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January 2021

It's 2021: Time to Check Your Tax Bracket

Will your tax bracket change in 2021? Each year the tax rate schedules are adjusted for inflation. That could result in your income being subject to a higher or lower tax rate in the new year. It’s especially important to check your tax bracket for this year if your taxable income was lower in 2020, due to:

  • Experiencing a reduction in full or part-time work-related income during the pandemic

  • Taking less income from your investment portfolio to avoid cementing loses during periods of increased market volatility

  • Suspending required minimum distributions (RMDs) under the CARES Act

  • Other circumstances resulting in a temporary reduction in income

For tax year 2021, the top tax rate of 37% will apply to income above $523,600 for individuals ($628,300 for married couples filing jointly), compared to income above $518,400 for individuals ($622,050 for married couples filing jointly) in 2020.

The Standard Deduction Increases in 2021

The standard deduction increases to $12,550 for single filers ($25,100 for married couple filing jointly) for tax-year 2021, up from $12,400 ($24,800 for couples) for 2020.1 Taxpayers over age 65 taking the standard deduction receive even more. For single filers age 65 and older, the standard deduction increases by $1,700 to $15,750. Joint filers can increase the standard deduction by $1,350 each for a total of $27,800 if both joint filers are age 65 or over. Keep in mind, if you’re considering itemizing on your 2020 or 2021 returns, your total tax deductions will need to exceed the amount of your applicable standard deduction for that tax year to make itemizing worthwhile.3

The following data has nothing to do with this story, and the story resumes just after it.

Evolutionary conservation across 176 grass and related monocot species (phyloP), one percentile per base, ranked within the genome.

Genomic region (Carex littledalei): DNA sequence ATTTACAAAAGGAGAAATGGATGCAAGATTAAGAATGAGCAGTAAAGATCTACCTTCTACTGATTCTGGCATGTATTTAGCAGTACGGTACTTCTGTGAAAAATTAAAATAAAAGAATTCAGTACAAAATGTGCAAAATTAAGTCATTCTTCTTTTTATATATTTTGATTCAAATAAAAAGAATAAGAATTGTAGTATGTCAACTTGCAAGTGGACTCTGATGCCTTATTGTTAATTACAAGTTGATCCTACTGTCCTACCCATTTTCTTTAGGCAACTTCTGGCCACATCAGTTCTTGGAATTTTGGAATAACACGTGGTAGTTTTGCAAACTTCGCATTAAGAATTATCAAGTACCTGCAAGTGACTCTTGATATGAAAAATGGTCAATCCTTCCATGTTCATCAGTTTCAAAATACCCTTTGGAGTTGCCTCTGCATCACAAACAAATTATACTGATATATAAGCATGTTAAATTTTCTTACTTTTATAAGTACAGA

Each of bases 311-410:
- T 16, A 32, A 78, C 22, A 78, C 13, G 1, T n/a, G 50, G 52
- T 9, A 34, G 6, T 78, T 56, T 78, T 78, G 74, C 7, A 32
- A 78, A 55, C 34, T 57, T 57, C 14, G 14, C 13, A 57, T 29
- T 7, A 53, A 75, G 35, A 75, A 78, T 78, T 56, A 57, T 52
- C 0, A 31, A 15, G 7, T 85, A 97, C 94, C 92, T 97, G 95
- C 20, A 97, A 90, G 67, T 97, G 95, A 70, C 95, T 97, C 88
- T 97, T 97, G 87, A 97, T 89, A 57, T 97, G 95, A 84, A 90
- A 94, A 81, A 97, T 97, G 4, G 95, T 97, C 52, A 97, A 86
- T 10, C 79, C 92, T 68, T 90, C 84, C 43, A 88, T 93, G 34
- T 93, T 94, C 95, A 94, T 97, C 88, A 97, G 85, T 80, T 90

Taxes are one of the biggest risks to income in retirement. Having a plan in place to manage your tax bill in retirement is critical to helping to ensure your income will last as long as you will need it.

If you have questions about tax-smart strategies for managing your income in retirement, call the office to schedule time to talk.

1 https://www.irs.gov/newsroom/irs-provides-tax-inflation-adjustments-for-tax-year-2021

2 https://www.irs.gov/newsroom/irs-provides-tax-inflation-adjustments-for-tax-year-2020

https://www.aarp.org/money/taxes/info-2020/income-tax-brackets.html

5 Ways to Reduce Pandemic-Related Stress in 2021

If you’re suffering from pandemic fatigue, you’re far from alone. The distribution of the first COVID-19 vaccines in December marked a major milestone in the fight to end the global pandemic. However, public health experts urge patience, warning that it could take until the summer or fall to administer the vaccine to enough Americans to achieve herd immunity. In the meantime, here are five ways to help boost your emotional and physical health to maintain a positive outlook in the months ahead.

  1. Stay informed. It’s important to remain informed about the latest news and information regarding the COVID-19 vaccine distribution and related public health guidance. However, information overload can increase anxiety. Take regular breaks from news coverage of the pandemic to engage in programs or activities that you find helpful for lowering stress. These could include hobbies, watching a favorite show or movie, or calling a friend or family member.

  2. Maintain social connections. For years, studies have pointed to the importance of maintaining meaningful social connections as we age. However, months of social distancing and isolation have made it difficult for many older Americans to engage with family and friends. While digital platforms are no replacement for a hug or gathering with others to share a meal, it’s important to find ways to keep in touch with friends and family on a regular basis. If feelings of sadness or isolation persist or worsen, talk to family, friends or a healthcare professional about what you are feeling.